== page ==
So now, let's say that instead of using 3 different yarn, each made of different blends of fiber, as done in the Sandstone Shawl, you were to choose 3 yarns, each made of the same material - let's say they are all made of merino wool. You can create three slightly different shades of color, by introducing them into the pot at three different intervals. This principle goes hand in hand with #4.
4. Teach what it means to exhaust a dyebath, and how to do so.
In order to make a dark color, you have to use more dye. The yarn can only take so much dye, thus, there will be dye leftover in the pot. When one uses all of the dye in the pot, it is referred to as exhausting the dyebath or dyepot. In the Sandstone Shawl project, by adding skeins of yarn throughout the dyeing process, we are practicing this dyeing technique. When I achieve a color by dyeing this way, I find it hard to replicate the color. Though the color which can be achieved can be very beautiful and unique, so it is a practice I enjoy, and one I encourage home dyers to explore to discover new colors and to create a range of colors closely related to one another, so that when knit or woven can create an ombre. Plus! You have used all the dye in your pot, so nothing is going to waste.
So from using this dyeing technique, there are three skeins of yarn, made of three different materials, weights, and colors. I knew I wanted to design something that would highlight these differences. Before I knew how to spin yarn, I was always looking to how I could create my own kind of yarn. I began holding two yarns together - typically a light fuzzy yarn, like mohair, with, well, really any other kind of yarn - ranging from laceweight silk yarn to a heavier worsted weight wool yarn. This is still a technique we use a lot in the shop to create unique knitted fabrics. So when faced with designing a piece for the book using the yarn I just dyed, I definitely knew I wanted to hold two types of yarn together, as I have done in the Sandstone Shawl. I also wanted to create a piece which highlighted the range of colors, from dark to light, achieved this dyeing style. I thought a triangular shaped shawl would be pretty and something I like to wear to the beach when it is windy. When I went to try on the sample, I just loved the way that the heavier yarn, the Rios, curled around my neck, more like a scarf than a shawl, and the very light-weight Silk Cloud, kind of floated softly, almost like how the white foam on the incoming tide sits just on the water. The way the orange-gold color formed in bands reminded my of Sandstone, hence the name.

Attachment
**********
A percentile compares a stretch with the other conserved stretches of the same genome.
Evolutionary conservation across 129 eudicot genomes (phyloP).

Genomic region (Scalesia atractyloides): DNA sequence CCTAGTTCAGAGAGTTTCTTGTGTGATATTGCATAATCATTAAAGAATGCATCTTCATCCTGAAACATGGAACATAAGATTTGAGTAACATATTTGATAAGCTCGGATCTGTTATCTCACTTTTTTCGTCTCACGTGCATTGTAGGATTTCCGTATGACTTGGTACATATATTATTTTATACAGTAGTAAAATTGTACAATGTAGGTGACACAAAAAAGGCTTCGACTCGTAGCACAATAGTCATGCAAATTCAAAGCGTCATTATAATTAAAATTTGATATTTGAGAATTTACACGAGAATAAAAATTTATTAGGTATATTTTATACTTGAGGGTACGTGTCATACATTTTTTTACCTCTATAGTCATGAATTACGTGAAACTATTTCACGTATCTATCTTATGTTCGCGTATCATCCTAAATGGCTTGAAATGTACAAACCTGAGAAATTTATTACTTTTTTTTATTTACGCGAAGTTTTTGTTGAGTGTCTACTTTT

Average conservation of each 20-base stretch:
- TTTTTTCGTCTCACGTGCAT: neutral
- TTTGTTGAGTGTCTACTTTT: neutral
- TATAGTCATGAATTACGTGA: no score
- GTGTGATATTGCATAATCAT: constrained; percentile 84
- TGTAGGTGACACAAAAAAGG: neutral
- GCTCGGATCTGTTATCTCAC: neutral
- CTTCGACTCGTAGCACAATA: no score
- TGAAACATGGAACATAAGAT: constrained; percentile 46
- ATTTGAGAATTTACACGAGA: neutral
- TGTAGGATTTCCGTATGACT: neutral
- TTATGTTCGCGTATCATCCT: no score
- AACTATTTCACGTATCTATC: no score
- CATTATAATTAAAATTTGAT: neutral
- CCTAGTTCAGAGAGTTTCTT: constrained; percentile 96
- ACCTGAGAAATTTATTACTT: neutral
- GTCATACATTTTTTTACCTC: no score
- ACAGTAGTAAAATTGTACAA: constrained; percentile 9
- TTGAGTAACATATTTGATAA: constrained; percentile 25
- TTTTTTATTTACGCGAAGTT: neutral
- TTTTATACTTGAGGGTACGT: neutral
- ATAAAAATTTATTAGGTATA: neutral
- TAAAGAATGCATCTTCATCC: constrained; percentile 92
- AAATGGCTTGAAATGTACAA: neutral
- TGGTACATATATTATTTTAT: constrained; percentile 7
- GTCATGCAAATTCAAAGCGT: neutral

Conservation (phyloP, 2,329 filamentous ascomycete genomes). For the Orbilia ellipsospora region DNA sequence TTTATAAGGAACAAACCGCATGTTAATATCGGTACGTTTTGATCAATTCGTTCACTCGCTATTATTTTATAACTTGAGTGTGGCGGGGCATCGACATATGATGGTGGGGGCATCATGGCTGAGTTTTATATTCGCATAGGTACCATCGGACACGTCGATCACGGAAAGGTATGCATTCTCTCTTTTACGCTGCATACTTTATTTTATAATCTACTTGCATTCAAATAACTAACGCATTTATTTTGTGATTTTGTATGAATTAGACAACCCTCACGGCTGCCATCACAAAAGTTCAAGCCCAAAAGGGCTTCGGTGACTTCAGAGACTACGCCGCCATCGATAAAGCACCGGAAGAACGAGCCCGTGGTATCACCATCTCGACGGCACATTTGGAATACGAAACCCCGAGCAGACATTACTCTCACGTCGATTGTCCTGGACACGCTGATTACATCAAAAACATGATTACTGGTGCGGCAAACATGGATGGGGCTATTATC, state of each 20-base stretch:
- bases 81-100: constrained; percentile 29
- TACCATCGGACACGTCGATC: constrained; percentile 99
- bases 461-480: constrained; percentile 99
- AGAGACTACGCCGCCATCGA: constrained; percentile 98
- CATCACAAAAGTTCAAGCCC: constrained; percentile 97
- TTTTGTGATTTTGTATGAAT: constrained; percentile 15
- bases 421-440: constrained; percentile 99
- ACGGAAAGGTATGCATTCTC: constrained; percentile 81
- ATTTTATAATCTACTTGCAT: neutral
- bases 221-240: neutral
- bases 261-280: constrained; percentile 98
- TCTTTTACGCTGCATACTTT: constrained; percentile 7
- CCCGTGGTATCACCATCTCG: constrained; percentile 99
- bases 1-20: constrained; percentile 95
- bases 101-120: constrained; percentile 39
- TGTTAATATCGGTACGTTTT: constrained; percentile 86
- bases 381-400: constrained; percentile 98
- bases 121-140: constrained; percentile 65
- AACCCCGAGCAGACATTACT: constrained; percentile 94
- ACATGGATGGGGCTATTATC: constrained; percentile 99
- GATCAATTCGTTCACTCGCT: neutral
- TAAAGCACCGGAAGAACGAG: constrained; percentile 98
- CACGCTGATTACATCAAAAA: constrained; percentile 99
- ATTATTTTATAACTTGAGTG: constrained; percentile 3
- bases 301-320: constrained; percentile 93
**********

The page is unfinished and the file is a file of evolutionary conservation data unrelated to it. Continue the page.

If you are in the area, I am teaching a class dedicated to dyeing the materials for the Sandstone Shawl - and - we have quite a few opportunities coming up to knit together, it would be wonderful to see you and your progress on your Sandstone Shawl. And if you are not in the area, I love seeing your progress via Instagram.
Always remember, I wrote this book as much for the Armchair Dyer as those who are diving into the dyeing process, so please, if you do like the pattern, no matter if you did not dye your yarn, I hope you will join us on this KAL - and knit your own Sandstone Shawl - the possibilities of choices of yarn and color are endless!
Tomorrow night! Join us for an evening of conversation: Slow Fashion Forum, 7pm.